There are currently no mature decarbonization technologies available for industrial use
Recently, the problem of global climate change has been discussed acutely as never before. Possible ways of its solution are being looked into. Great hopes are pinned on reducing carbon dioxide emissions by industrial and power enterprises.
The steel industry cannot stay aside from these processes, as it has a share of around 5% in the global СО2 emissions. There is no surprise that individual proposals to support carbon-free steel production are to be developed as part of the European Green Deal.
At the same time, logical questions arise: what is a realistic decarbonization timeframe? Given the acuteness of the problem, isn’t it possible to solve it quickly? Are steelmaking companies interested in cutting emissions or are they opposing tougher environmental standards by all possible means?
Not all questions have unambiguous answers. Steelmaking companies definitely seek to meet customer needs and take into account the interests of society. There is a demand for decarbonization on both sides and steelmaking companies are interested in meeting it, but not everything depends on their desire. Let’s take a closer look at the reasons.
Firstly, there are currently no mature decarbonization technologies available for industrial use. Developments are carried out in the two main directions:
- how to use СО2, emitted in current production processes;
- how to prevent СО2emissions by replacing production technology.
Pilot projects with the participation of the world’s leading steelmaking companies (ArcelorMittal, ThyssenKrupp, Tata Steel, Voestalpine, etc.) are being implemented in both directions. Yet it still takes time to reach commercial maturity. According to ArcelorMittal estimations, full capture and use of СО2 at steelmaking companies will be possible not before 5–10 years from now. Breakthrough, novel production technologies (for example, hydrogen-based ones) may be introduced in 2030–2035.
Secondly, decarbonization requires large investment. According to Voestalpine, the introduction of hydrogen-based DRI and electric-arc steel production will require investment of €1 thousand per ton of steel. Where it is necessary to build an electrolysis unit for the production of hydrogen and wind farms, this amount will increase to €4 thousand. Not every company can make such investments at its own expense, so the issue of investment sources is among the most acute in terms of decarbonization.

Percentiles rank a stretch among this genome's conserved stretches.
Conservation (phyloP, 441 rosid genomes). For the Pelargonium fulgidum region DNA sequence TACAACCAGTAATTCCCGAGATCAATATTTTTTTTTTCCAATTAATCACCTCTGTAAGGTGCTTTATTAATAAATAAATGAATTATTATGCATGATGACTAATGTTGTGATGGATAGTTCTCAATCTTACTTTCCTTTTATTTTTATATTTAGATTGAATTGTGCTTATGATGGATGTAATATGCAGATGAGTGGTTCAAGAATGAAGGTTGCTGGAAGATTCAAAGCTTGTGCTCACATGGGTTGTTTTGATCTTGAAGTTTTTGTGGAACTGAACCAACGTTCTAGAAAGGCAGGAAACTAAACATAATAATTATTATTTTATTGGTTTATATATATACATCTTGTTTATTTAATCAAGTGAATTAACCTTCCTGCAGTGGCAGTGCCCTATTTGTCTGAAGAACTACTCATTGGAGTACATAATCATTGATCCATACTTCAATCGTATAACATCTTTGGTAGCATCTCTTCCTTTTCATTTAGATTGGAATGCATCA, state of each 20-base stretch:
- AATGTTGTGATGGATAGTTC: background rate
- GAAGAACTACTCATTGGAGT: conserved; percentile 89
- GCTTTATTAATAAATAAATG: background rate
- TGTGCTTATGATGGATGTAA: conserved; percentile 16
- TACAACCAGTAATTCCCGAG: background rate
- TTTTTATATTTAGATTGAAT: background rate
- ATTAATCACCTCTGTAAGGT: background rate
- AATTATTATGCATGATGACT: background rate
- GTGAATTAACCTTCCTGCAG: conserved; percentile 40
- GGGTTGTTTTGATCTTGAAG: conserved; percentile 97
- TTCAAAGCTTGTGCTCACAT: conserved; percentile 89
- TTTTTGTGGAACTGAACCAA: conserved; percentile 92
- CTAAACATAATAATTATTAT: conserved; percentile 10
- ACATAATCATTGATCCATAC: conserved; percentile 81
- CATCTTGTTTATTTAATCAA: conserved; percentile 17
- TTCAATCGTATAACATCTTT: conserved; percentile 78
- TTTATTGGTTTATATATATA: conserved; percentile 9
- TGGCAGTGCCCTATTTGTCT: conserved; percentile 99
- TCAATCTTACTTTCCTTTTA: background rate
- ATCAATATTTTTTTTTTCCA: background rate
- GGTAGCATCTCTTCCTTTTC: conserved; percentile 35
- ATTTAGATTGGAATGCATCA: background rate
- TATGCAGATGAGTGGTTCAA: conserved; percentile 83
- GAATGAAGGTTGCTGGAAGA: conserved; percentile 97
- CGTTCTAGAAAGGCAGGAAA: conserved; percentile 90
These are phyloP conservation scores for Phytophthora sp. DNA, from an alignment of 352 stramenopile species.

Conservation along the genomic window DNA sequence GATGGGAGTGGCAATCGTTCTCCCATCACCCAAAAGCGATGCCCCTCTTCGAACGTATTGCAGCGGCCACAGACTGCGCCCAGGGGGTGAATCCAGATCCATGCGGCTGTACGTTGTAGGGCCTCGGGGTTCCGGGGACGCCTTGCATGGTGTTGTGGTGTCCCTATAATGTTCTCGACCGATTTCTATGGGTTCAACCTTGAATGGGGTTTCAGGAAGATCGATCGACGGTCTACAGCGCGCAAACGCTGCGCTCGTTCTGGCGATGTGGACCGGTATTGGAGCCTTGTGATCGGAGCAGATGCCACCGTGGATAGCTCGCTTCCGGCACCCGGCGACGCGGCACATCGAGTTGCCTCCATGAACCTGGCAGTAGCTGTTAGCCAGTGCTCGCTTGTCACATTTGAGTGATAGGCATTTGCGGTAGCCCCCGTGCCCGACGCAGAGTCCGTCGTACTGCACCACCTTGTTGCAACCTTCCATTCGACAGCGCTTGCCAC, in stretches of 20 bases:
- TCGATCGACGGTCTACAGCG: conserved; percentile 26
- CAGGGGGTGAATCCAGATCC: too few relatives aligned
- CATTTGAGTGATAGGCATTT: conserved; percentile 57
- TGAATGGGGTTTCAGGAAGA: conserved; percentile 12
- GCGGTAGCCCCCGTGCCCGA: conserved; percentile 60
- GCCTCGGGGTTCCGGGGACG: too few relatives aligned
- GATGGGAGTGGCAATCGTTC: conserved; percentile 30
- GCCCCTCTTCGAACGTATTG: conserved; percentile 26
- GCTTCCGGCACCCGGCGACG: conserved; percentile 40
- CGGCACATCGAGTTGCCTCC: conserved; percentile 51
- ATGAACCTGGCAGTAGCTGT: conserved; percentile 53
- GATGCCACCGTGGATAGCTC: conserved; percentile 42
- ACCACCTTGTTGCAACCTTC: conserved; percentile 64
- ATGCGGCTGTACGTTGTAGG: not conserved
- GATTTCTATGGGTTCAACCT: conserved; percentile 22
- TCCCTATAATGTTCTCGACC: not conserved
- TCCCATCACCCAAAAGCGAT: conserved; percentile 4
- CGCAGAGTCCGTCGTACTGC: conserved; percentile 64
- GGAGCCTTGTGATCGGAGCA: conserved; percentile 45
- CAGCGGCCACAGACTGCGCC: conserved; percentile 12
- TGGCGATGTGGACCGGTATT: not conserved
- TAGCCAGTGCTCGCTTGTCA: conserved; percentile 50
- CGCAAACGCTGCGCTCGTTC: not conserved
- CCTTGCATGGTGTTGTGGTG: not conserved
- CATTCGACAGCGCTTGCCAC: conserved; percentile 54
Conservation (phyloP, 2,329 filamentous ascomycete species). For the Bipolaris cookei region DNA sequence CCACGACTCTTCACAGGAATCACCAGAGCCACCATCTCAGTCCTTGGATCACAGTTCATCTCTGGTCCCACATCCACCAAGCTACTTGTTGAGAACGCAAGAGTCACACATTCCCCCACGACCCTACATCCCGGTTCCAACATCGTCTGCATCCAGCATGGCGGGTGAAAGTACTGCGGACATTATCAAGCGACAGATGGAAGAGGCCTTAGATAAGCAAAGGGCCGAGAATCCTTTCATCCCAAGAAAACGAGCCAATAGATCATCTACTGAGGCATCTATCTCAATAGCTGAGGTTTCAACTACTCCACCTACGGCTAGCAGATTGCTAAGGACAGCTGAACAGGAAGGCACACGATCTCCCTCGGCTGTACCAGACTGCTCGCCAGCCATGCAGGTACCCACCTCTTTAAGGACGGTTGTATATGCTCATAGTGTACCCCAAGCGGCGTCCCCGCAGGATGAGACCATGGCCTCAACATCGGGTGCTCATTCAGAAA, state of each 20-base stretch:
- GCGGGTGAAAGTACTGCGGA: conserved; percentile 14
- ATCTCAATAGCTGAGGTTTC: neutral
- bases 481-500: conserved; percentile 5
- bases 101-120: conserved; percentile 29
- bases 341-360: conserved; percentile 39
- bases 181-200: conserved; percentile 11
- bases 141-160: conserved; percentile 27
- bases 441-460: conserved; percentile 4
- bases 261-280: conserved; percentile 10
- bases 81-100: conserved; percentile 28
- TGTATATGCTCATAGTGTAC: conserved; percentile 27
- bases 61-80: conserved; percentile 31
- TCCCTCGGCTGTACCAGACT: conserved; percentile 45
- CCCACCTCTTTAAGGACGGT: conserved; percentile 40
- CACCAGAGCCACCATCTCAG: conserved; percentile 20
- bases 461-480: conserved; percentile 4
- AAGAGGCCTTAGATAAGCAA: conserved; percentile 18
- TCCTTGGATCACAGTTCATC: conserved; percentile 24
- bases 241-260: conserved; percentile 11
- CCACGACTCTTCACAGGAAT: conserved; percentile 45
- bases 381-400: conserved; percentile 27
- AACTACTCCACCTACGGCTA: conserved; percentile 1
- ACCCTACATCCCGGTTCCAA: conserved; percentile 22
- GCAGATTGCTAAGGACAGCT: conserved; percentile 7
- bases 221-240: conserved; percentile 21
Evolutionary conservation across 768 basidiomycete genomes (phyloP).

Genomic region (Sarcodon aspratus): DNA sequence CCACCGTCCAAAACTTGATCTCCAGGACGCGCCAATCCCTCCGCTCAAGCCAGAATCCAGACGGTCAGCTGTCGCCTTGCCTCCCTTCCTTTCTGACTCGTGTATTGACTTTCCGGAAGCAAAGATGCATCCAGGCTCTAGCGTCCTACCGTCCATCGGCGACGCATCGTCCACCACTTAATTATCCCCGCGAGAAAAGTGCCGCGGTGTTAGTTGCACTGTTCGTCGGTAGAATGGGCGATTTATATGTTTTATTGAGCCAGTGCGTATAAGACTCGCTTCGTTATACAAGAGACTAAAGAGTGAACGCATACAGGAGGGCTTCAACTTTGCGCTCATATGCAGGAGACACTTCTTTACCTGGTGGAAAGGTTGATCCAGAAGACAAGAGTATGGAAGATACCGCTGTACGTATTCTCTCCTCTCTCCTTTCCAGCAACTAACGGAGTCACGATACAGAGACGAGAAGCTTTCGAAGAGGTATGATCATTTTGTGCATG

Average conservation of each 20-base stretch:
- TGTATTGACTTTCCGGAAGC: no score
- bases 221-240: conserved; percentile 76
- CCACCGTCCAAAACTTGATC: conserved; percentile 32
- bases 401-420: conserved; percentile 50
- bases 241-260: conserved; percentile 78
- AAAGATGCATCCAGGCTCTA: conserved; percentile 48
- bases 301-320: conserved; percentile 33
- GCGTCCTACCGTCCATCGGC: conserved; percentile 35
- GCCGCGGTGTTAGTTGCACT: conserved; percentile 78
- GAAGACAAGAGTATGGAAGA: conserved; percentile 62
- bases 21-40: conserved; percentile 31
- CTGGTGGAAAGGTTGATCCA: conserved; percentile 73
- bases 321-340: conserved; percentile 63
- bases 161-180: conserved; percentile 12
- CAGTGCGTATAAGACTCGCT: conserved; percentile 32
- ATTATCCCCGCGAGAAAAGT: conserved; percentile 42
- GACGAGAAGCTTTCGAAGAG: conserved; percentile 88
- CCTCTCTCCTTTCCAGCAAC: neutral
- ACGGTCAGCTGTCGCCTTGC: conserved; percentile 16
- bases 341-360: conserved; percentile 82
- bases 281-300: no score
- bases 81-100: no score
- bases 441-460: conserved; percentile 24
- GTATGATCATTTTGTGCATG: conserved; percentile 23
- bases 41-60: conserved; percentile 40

Thirdly, decarbonization will entail an increase in the cost of steel production and, consequently, prices for finished products. According to Voestalpine, under the current transition to direct reduction of iron with hydrogen, the cost will almost double. In the long run, this gap will apparently come down due to lower prices for hydrogen and green electricity. Agora Energiewende estimates that in 2050, the cost of hydrogen-based steel production will be 35–60% higher than now (with the current technologies). As a result, end consumers will pay for decarbonization, but to what extent are they ready for this?
Fourthly, genuine decarbonization creates additional demand for electricity from renewable sources. Decarbonization of electric power is a necessary precondition for decarbonization of the steel industry, where ‘clean’ electricity is needed for hydrogen production, operation of electric-arc furnaces, capture and use of СО2. Current volumes of electricity from renewable sources are definitely not enough to cover additional needs, whereas the construction of new energy generating capacities needs time and investment.
Fifthly, decarbonization is impeded by limited raw materials required. Specifically, one of the options is a transition to scrap-based production of steel in electric-arc furnaces. However, scrap reserves are limited and the collected raw materials are not enough to meet the current demand for steel.
Sixthly, with regard to all the above factors, there are doubts that it is now possible to produce enough ‘green’ steel to meet all market needs. Hence, it is still necessary to create conditions that will make the achievement of this goal realistic. Incidentally, public economic and environmental policies play an important role.
Seventhly, capacities of basic oxygen furnaces and electric-arc furnaces for producing different grades of steel are different. It is currently unclear, whether electric-arc steel production, considered to be the most advanced decarbonization technology, will ensure production of all necessary grades of steel.
The steel industry can be decarbonized in different ways. Although the final choice has not been yet made, it is clear that decarbonization is an inevitable process. Its pace depends on various factors, including participants’ desire to step up cooperation with each other. Decarbonization can be accelerated, for example, as is done in the EU, through a systematic public policy. This implies a set of restrictive and, at the same time, stimulating measures. Yet more on that another time.
The original article was posted on liga.net